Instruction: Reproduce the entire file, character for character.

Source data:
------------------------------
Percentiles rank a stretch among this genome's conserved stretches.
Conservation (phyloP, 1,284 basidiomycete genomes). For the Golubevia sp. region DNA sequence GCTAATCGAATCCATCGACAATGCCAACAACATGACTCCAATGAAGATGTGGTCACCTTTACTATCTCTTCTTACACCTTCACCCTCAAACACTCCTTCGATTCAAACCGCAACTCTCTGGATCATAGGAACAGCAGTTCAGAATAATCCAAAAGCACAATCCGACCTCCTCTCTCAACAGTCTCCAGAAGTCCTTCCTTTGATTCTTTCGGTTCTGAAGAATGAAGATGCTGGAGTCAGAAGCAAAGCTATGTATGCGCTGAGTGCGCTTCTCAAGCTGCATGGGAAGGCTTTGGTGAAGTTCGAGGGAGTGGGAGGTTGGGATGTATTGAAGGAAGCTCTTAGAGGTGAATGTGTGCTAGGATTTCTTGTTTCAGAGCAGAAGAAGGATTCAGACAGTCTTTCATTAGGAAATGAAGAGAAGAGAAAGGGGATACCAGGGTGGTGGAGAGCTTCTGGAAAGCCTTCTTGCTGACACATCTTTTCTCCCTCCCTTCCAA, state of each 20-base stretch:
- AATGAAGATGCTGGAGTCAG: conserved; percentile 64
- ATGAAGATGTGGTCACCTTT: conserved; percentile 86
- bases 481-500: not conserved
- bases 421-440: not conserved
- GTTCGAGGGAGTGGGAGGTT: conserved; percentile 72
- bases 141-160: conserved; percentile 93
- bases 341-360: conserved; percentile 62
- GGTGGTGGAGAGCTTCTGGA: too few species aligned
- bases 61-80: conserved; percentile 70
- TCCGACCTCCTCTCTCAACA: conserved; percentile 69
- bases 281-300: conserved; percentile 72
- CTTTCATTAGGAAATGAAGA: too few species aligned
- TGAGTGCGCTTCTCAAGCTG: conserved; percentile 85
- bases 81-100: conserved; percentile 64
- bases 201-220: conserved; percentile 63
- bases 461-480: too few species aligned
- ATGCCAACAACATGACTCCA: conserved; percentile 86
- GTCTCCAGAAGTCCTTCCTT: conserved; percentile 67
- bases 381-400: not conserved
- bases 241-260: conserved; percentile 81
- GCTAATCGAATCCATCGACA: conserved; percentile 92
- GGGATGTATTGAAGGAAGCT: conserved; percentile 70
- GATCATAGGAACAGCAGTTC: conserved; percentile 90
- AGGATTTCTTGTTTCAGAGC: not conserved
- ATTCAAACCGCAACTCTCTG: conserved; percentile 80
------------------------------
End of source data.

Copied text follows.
Percentiles rank a stretch among this genome's conserved stretches.
Conservation (phyloP, 1,284 basidiomycete genomes). For the Golubevia sp. region DNA sequence GCTAATCGAATCCATCGACAATGCCAACAACATGACTCCAATGAAGATGTGGTCACCTTTACTATCTCTTCTTACACCTTCACCCTCAAACACTCCTTCGATTCAAACCGCAACTCTCTGGATCATAGGAACAGCAGTTCAGAATAATCCAAAAGCACAATCCGACCTCCTCTCTCAACAGTCTCCAGAAGTCCTTCCTTTGATTCTTTCGGTTCTGAAGAATGAAGATGCTGGAGTCAGAAGCAAAGCTATGTATGCGCTGAGTGCGCTTCTCAAGCTGCATGGGAAGGCTTTGGTGAAGTTCGAGGGAGTGGGAGGTTGGGATGTATTGAAGGAAGCTCTTAGAGGTGAATGTGTGCTAGGATTTCTTGTTTCAGAGCAGAAGAAGGATTCAGACAGTCTTTCATTAGGAAATGAAGAGAAGAGAAAGGGGATACCAGGGTGGTGGAGAGCTTCTGGAAAGCCTTCTTGCTGACACATCTTTTCTCCCTCCCTTCCAA, state of each 20-base stretch:
- AATGAAGATGCTGGAGTCAG: conserved; percentile 64
- ATGAAGATGTGGTCACCTTT: conserved; percentile 86
- bases 481-500: not conserved
- bases 421-440: not conserved
- GTTCGAGGGAGTGGGAGGTT: conserved; percentile 72
- bases 141-160: conserved; percentile 93
- bases 341-360: conserved; percentile 62
- GGTGGTGGAGAGCTTCTGGA: too few species aligned
- bases 61-80: conserved; percentile 70
- TCCGACCTCCTCTCTCAACA: conserved; percentile 69
- bases 281-300: conserved; percentile 72
- CTTTCATTAGGAAATGAAGA: too few species aligned
- TGAGTGCGCTTCTCAAGCTG: conserved; percentile 85
- bases 81-100: conserved; percentile 64
- bases 201-220: conserved; percentile 63
- bases 461-480: too few species aligned
- ATGCCAACAACATGACTCCA: conserved; percentile 86
- GTCTCCAGAAGTCCTTCCTT: conserved; percentile 67
- bases 381-400: not conserved
- bases 241-260: conserved; percentile 81
- GCTAATCGAATCCATCGACA: conserved; percentile 92
- GGGATGTATTGAAGGAAGCT: conserved; percentile 70
- GATCATAGGAACAGCAGTTC: conserved; percentile 90
- AGGATTTCTTGTTTCAGAGC: not conserved
- ATTCAAACCGCAACTCTCTG: conserved; percentile 80